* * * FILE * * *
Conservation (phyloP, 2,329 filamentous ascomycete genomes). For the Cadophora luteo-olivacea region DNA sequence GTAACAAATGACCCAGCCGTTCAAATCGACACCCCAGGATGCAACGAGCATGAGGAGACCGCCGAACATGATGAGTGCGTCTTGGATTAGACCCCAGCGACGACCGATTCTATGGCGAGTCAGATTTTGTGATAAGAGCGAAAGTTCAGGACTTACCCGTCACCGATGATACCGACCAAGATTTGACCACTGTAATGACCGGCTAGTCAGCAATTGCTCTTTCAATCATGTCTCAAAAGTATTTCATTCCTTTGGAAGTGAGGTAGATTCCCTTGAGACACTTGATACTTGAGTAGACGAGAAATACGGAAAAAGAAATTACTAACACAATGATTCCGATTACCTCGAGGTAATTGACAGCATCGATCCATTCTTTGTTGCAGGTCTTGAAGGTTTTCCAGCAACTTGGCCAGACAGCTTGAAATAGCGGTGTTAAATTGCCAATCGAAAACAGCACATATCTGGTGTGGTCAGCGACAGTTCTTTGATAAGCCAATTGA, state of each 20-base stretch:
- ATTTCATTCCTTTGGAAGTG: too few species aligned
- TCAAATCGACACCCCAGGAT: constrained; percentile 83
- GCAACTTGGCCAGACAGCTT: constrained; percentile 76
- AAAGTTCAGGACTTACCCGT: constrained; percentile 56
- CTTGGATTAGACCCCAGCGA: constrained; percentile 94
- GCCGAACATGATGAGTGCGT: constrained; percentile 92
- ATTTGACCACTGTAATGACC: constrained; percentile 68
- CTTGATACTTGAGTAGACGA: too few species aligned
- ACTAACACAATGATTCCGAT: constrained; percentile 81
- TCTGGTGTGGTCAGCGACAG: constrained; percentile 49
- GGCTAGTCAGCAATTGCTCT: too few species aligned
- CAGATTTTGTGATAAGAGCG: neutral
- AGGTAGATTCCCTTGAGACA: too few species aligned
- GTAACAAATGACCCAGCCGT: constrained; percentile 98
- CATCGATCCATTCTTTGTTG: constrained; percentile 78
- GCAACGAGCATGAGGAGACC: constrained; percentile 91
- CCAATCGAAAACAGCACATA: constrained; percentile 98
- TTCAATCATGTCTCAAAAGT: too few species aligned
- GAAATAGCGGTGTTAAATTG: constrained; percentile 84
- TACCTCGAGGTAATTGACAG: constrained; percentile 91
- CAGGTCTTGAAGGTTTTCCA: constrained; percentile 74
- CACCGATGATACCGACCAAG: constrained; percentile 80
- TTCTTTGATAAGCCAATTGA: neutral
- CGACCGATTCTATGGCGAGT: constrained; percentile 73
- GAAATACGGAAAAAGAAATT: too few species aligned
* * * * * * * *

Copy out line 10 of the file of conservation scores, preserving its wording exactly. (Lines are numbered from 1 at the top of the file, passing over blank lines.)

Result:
- ACTAACACAATGATTCCGAT: constrained; percentile 81